|Publication number||US4179533 A|
|Application number||US 05/899,935|
|Publication date||Dec 18, 1979|
|Filing date||Apr 25, 1978|
|Priority date||Apr 25, 1978|
|Publication number||05899935, 899935, US 4179533 A, US 4179533A, US-A-4179533, US4179533 A, US4179533A|
|Inventors||Aristos Christou, Howard M. Day|
|Original Assignee||The United States Of America As Represented By The Secretary Of The Navy|
|Export Citation||BiBTeX, EndNote, RefMan|
|Patent Citations (4), Non-Patent Citations (3), Referenced by (26), Classifications (18)|
|External Links: USPTO, USPTO Assignment, Espacenet|
This invention relates generally to the production of GaAs semiconductor devices and more particularly to a method for constructing systems of refractory layers for GaAs semiconductor devices having a gold electrode.
Refractory layer systems in GaAs semiconductors provide both a Schottky barrier with the GaAs and a diffusion barrier between the GaAs and the gold conductor. Existing methods for manufacturing GaAs semiconductors utilize systems of refractory layers which include metals or combinations of metals that are different from those of the present invention. The layers formed by current methods are deposited on a GaAs wafer at approximately room temperature and typically within a vacuum. The wafer is then removed from the vacuum and annealed at temperatures as high as 800° C. Devices fabricated with existing refractory systems fail from exposure and continuous use of more than a few hours at high stress temperatures above 450° C. because of interdiffusion between the gold layer and the GaAs, and variations of the Schottky barrier due to both interdiffusion and the formation of interfacial layers between the barrier layer and the GaAs. Removal of the wafer from the vacuum before annealing may expose the wafer to contaminants and thereby reduce its reliability. The high processing temperatures tend to degrade the characteristics of the GaAs when forming semiconductors using vertical technology. The Schottky barriers thus formed, however, are thermally stable at high temperatures, but only for a short time ranging from a few minutes to a few hours. High-temperature heat treatment is also unsuitable for semiconductors formed by planar technology because of degradation to the GaAs and both the isolation layer, typically silicon dioxide (SiO2), and the metal-semiconductor interfaces existing in a planar structure. Consequently, existing semiconductors formed by planar technology are developed using lower processing temperatures and are not thermally stable at high temperatures. Therefore, conventional methods for constructing refractory layer systems are not adequate to develop GaAs semiconductors which are thermally stable at temperatures above 450° C. during continuous periods of up to about 24 hours of thermal stress.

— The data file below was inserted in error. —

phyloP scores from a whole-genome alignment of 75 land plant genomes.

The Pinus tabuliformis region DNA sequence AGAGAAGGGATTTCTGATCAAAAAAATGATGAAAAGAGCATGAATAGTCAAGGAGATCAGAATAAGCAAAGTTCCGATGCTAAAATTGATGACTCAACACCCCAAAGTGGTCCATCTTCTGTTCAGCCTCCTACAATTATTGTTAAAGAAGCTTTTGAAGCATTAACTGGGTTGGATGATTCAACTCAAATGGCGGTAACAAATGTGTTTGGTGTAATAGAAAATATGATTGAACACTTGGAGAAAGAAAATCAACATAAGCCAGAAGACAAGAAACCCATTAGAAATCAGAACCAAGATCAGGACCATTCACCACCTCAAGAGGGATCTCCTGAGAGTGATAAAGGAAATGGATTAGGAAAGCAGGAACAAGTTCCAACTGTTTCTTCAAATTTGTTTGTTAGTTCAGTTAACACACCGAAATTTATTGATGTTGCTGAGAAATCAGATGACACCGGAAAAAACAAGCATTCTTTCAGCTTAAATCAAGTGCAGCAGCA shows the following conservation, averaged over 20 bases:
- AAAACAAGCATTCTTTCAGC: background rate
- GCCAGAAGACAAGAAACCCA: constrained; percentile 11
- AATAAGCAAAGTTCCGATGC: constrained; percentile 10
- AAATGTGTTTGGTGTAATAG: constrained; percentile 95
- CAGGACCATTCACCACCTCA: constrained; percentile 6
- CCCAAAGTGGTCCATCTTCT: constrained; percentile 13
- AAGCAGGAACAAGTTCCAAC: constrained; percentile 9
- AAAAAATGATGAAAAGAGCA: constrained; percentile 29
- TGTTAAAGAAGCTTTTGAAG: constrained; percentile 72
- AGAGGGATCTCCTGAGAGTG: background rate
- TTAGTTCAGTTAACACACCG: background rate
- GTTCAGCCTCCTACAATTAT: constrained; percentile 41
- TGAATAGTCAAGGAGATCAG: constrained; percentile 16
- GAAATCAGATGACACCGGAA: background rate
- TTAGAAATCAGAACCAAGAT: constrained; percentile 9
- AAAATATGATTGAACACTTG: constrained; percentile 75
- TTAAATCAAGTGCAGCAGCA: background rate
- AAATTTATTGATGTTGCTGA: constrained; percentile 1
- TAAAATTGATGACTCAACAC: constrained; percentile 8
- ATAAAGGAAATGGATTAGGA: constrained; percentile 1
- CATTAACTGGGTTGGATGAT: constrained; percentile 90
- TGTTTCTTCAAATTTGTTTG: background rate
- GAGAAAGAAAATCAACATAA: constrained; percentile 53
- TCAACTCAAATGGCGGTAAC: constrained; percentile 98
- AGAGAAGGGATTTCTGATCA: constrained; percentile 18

It is the general purpose and object of the present invention to efficiently construct highly reliable refractory layer systems for GaAs semiconductor devices having gold as the conducting electrode which will be thermally stable at temperatures above 450° C during long continuous periods of up to approximately 24 hours of thermal stress. This and other objects of the present invention are accomplished by individually depositing refractory layers of either tantalum-platinum-tantalum, or tungsten-platinum-tungsten or titanium tungsten alloy-platinum on a GaAs substrate within a vacuum at specific substrate temperatures, in the range of 50° C. to 175° C., that are sufficient to seal the refractory layers for preventing grain boundary migration of GaAs and gold.
The present invention includes the following novel features: the refractory layer system of either tantalum-platinum-tantalum, or tungsten-platinum-tungsten or titanium tungsten-platinum separate the GaAs from the gold electrode; and each deposition of each of the refractory layers is exposed to a temperature in the range of 50° C. to 175° C. in a vacuum such that the deposition, heating and formation of the entire refractory system on the GaAs wafer are accomplished within a vacuum.